When I became a headteacher at 31, I knew little of the emotional and psychological complexities of the role and what I’d have to do to overcome them.
15 years after being told by my careers teacher that I’d amount to nothing more than a supermarket checkout girl, I became the headteacher of an inner-city primary school.
To the outside world I appeared confident and happy, but internally it was a different story. Nearly every day I questioned myself – did I have the right to be here? Was my careers teacher right? Did I have what it took to be a headteacher?
For more than a few headteachers, this is how imposter syndrome works. If they have previously had experiences that have caused them to question their self-worth, they can find it incredibly difficult to internalise their achievements once they’ve reached the pinnacle of their careers.
As a result, they feel an array of emotions – guilt, shame, anxiety, fear and self-doubt, to name but a few. Without the right support, many heads will adopt behaviours that do little to address the root cause of their feelings. Instead, they will adopt coping strategies that only serve to exacerbate their feelings of inadequacy.
As an executive coach for headteachers, I’ve found that one of the best ways to help school leaders overcome imposter syndrome is to help them consider their emotional and psychological challenges within the context of Maslow’s ‘Four Stages of Learning’ model.
Maslow’s model helps us make sense of the emotional and cognitive processes that accompany new learning experiences – particularly those destabilising emotions and thoughts felt with differing levels of intensity between ‘Unconscious incompetence’ and ‘Conscious competence’.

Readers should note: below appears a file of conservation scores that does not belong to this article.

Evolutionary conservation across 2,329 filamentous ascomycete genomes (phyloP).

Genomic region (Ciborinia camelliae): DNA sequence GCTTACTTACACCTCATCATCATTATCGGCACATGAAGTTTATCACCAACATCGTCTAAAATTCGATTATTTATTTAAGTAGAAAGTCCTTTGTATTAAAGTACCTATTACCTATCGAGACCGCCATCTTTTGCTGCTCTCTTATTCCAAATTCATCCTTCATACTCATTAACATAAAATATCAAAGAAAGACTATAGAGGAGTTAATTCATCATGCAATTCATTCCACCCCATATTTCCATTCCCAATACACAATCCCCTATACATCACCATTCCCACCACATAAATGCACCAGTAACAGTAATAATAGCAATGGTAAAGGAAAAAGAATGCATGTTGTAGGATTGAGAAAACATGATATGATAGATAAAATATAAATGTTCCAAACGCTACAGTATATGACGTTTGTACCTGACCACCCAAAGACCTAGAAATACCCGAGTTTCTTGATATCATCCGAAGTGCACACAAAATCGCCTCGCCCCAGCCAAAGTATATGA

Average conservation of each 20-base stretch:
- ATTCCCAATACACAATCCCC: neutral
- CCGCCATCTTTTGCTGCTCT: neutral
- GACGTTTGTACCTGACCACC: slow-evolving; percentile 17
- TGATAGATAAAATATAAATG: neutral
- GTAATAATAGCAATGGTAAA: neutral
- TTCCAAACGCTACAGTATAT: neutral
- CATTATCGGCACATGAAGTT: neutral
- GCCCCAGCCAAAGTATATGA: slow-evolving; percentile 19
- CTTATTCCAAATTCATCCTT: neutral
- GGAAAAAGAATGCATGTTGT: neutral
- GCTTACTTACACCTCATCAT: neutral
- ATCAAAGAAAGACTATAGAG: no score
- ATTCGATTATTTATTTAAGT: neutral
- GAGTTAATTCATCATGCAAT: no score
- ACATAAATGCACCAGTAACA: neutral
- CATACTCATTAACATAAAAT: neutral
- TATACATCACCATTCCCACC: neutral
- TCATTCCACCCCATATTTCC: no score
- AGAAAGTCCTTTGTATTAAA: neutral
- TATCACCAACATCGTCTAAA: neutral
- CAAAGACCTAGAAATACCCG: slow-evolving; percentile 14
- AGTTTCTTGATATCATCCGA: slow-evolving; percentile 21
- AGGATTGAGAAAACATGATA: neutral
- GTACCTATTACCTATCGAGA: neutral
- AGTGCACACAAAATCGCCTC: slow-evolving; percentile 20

Newly appointed heads will experience this at the beginning of their headships; they might conceal it well, but established heads can experience something similar when changing schools, or when the circumstances surrounding their role changes dramatically.
In my own practice, I’ve found that a positive mental and emotional shift can be created when individuals are encouraged to respond to questions that cause them to reflect on their sense of purpose and vocation.
– Why am I in this role; what guides me?
– Who do I want to be?
– Who believes in me?
YOU SHIFT FROM…
– Complying with others’ expectations
– Being affected by imposter syndrome
– Experiencing self-doubt
– Acting with authenticity and confidence
– Focusing on the best vision of yourself
– Seeing evidence of your achievements
When school leaders engage in ‘inner work’ such as this, the ‘outer’ work becomes less scary. The symptoms of imposter syndrome will soon disappear as individuals learn to fully embrace and accept who they are.
Renew and Reflect on Your Vision, Values & Purpose on our School Leadership Retreat…
This September, Integrity Coaching will be offering a unique opportunity for School Leaders to reflect, re-energise, reconnect with their values and focus on their strategy for the year ahead.
With a mixture of journaling, discussion, walking and a series of structured discussion, these two day getaways will allow you to explore some of the most important questions for you as a leader and as a person.
The retreats will be facilitated to enable you to get the most of the experience and based in a location that lends itself to talking and walking whilst considering the important themes that guide you in your role as a headteacher.
Above all, the retreats are designed so that all those who attend will leave with…
– A clear understanding of how to lead your school without sacrificing your own well-being
– A way forward for overcoming the challenges of your role and remaining confident in your ability to achieve your goals for yourself and your school.
– An understanding of how to communicate your vision, drive strategic leadership & empower all pupils & staff to flourish.
– A renewed connection with your passion and purpose to sustain you for the year ahead.
Places are very limited, so to avoid missing out – please register your interest today!